Monday, October 24, 2011
Over a thousand artist's models are currently at work in New York city. Demand is so high that hourly rates for those with experience have risen to 50-75 cents an hour, with the most accomplished pulling in up to $25 a week. Modeling in the nude, which was the common practice a decade earlier has declined and many artists now maintain their own wardrobes. It's the year 1894.
The great C.D. Gibson has himself amassed a collection of 200 dresses. Recently he was the victim of a sting, having hired a woman "posing" as a model only to learn she was planted by a newspaper writer working on an exposé about the corrupting relationship between artists and their models. A paragon of Victorian virtue, Gibson was not in the least tempted. Moreover, he was soon in on the scam as the model could barely hold a pose, the rule being 40 minutes of work followed by a 20 minute break. Like other famous illustrators Gibson had no end of woman begging to pose for him, but as he glibly noted, "models are not as plentiful as cranberries." Harrison Fisher lamented: "So many pretty and attractive girls come to my studio to ask for posing that I hardly know what to do." Gibson had a lot of other curious things to say about models. Here's another as quoted in a New York times feature about modeling published at the dawn of the previous century: "The men who harness women up with dogs will not advance much in their art; the men who place them where they rightfully below will really progress. It's all in the conception." Heavy stuff.
Indeed it was impossible to be a commercial illustrator and be unaware of how the artist-model relationship served as a cultural touchstone for the age-old struggle between the sexes, that battle being in the midst of a disorienting reorientation. The model also served, regrettably as a proxy for expressing cultural prejudice and even racial jingoism. To wit: “The best class of models in the world are the American girls. The models abroad are cheaper, but they cannot be compared with our girls here, who are so bright and interesting. Above all they are clean, which is almost an unheard-of quality among models on the other side.” But artists weren't always so keen on the U.S. model: “What a nice class of girls pose nowadays,” gushed, Edwin H. Blashfield. “Why when I was a young man the best models we could find were newsgirls, scrub girls, and well--, just the most commonplace, ignorant women.”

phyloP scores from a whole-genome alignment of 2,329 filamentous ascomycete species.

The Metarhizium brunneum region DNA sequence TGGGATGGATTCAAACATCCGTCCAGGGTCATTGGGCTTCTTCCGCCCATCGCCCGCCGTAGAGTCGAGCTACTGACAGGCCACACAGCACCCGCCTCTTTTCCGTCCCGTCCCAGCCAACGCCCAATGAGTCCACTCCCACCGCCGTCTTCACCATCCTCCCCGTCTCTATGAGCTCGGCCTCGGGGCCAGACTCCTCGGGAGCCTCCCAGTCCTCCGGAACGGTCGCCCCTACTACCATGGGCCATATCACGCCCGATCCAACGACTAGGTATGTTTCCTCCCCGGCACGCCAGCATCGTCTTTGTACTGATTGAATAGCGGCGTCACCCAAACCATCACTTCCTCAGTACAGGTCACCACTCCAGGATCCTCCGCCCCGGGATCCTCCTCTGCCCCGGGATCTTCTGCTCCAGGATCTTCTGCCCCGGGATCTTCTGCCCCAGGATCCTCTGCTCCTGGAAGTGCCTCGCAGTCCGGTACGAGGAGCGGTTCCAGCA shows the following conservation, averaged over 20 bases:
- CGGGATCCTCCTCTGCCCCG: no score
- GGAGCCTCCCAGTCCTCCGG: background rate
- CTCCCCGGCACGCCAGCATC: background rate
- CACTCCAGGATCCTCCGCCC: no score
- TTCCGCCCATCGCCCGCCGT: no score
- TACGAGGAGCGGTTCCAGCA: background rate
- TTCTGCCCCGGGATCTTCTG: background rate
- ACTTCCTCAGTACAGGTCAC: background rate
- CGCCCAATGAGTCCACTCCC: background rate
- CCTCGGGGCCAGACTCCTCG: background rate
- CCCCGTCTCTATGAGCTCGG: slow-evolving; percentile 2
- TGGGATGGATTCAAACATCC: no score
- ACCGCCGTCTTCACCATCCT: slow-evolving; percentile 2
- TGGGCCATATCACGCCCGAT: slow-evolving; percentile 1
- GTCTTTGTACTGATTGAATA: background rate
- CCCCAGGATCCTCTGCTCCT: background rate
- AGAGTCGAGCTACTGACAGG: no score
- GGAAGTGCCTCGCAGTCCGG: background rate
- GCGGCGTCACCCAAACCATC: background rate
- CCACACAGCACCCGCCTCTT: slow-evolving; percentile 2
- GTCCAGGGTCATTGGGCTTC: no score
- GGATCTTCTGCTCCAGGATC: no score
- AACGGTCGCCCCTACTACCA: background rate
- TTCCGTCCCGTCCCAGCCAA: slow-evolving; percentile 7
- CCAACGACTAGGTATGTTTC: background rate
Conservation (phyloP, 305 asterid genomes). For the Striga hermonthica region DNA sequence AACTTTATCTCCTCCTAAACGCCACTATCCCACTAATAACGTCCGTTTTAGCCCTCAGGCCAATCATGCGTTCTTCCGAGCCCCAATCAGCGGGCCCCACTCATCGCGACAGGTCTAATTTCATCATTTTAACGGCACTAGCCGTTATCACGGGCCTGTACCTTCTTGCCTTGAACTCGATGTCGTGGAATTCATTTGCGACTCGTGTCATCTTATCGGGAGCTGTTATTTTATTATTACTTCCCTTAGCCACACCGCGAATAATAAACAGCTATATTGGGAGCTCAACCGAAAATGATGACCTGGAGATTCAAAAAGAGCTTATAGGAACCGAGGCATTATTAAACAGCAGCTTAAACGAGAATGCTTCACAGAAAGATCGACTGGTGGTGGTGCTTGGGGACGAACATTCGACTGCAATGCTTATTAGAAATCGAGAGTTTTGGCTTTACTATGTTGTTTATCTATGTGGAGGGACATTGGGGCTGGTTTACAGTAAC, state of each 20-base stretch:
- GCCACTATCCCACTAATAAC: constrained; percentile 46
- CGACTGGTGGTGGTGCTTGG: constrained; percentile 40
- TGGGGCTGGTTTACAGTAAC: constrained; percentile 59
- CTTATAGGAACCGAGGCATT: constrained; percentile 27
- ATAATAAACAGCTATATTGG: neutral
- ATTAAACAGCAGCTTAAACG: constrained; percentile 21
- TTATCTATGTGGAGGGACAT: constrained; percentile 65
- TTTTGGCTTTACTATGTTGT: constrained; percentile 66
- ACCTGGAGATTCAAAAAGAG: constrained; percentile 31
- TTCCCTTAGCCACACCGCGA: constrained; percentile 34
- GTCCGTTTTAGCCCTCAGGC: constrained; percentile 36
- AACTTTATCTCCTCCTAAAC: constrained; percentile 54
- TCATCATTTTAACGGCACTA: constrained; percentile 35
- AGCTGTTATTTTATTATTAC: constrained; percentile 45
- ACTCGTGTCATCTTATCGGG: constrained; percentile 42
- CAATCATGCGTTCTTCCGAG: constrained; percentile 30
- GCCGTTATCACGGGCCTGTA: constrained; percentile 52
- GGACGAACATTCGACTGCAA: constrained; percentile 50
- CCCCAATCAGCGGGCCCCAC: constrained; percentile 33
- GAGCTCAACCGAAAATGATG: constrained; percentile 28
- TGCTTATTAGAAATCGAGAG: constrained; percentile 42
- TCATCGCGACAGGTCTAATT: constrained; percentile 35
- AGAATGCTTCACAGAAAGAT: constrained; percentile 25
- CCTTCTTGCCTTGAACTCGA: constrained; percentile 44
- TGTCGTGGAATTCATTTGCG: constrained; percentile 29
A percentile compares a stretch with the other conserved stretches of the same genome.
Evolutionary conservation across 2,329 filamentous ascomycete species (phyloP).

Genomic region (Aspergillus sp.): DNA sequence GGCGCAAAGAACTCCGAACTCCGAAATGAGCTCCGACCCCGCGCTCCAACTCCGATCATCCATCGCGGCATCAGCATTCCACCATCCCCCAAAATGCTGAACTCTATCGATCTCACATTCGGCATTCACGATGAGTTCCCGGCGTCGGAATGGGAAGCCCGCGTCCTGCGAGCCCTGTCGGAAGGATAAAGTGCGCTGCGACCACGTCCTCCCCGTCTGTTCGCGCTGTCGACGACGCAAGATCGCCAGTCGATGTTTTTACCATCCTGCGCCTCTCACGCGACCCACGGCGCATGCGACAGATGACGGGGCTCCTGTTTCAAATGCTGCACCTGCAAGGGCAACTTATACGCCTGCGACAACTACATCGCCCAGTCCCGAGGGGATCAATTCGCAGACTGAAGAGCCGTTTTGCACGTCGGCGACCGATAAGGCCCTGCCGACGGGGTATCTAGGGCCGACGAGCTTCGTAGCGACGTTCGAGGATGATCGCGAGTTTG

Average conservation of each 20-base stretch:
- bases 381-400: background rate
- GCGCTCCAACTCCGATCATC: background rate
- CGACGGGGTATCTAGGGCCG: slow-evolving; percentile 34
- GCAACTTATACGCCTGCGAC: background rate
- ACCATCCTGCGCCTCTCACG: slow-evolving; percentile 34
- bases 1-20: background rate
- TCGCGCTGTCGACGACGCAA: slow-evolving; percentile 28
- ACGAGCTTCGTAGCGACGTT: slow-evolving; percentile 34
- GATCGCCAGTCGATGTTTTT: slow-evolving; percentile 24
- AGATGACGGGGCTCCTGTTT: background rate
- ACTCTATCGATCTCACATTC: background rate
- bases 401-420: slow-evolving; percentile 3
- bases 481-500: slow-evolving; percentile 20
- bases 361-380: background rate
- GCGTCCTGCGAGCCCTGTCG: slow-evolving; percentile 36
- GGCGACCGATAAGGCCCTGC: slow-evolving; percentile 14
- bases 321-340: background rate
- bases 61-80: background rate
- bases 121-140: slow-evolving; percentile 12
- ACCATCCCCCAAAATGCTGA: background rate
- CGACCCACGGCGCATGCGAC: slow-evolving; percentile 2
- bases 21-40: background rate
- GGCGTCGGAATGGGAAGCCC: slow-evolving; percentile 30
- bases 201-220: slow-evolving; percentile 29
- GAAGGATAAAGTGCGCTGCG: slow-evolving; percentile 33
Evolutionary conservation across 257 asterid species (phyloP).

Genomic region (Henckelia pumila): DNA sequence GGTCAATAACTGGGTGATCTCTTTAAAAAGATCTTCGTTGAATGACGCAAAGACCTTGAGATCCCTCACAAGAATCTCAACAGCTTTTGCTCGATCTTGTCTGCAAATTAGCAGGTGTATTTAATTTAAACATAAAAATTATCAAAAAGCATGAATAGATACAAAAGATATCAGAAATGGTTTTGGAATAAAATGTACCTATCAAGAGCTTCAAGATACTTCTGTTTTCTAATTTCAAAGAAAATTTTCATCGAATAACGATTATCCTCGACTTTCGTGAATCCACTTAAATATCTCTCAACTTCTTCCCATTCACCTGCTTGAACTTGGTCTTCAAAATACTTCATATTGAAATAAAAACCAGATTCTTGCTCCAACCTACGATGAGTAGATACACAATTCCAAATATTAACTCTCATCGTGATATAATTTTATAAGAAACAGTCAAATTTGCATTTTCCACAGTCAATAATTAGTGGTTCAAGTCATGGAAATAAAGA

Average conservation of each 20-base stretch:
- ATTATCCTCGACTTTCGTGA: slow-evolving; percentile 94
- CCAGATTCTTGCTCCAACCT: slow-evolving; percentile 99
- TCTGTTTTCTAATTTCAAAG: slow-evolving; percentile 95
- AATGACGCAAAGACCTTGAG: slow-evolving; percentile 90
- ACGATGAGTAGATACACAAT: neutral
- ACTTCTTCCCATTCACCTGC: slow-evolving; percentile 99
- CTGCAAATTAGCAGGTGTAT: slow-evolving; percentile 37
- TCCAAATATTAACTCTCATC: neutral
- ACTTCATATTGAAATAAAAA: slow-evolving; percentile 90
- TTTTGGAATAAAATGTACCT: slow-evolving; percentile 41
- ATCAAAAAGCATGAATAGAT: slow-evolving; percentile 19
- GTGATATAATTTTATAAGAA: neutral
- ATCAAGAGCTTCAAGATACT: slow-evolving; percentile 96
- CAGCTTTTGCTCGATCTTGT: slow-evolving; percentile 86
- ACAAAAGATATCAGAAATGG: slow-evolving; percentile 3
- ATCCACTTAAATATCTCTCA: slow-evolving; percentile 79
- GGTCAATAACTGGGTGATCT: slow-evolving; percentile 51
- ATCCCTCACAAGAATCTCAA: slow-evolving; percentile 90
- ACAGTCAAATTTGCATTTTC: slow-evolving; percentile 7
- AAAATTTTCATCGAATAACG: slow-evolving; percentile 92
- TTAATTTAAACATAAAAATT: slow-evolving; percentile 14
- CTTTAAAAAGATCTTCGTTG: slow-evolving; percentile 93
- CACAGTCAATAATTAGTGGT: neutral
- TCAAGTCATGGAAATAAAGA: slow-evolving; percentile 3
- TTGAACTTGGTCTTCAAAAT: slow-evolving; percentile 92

Any commercial illustrator who specialized in pretty girls couldn't help but do their own take on the model-artist relationship. The example above by our man Bolles has to rank among the best of any commercial artist, it's fraught with tension both erotic and domestic. It's also a rare surviving example of a detailed comp (recently sold at Heritage auctions) for a magazine cover from 1925 during his high deco period, it really shows to good effect Bolles' chops with watercolor. Comparing the sketch with the actual cover provides some interesting insights into Bolles method, and very likely the publisher's reticence over such a blatant display of skin. The most obvious alteration is the addition of covering on the model, very likely a concession to the art editor, but then Bolles subtly keeps the story line intact with the addition of the nude canvas. To our right is a Pep Stories cover from five years later. Until posting these images together it never occurred to me they had anything in common beyond the same theme. But not only does the girl on the Pep cover look to be the spitting image of the Snappy model, Bolles also reused the painting (albeit with the addition of a bit of clothing) as well as the pallette. This must have been a private amusement for Bolles as I sincerely doubt that anybody made the connection between these two covers, until now.
I'll be continuing with the theme of artist's model in future posts.
Posted by Jack R at 7:32 AM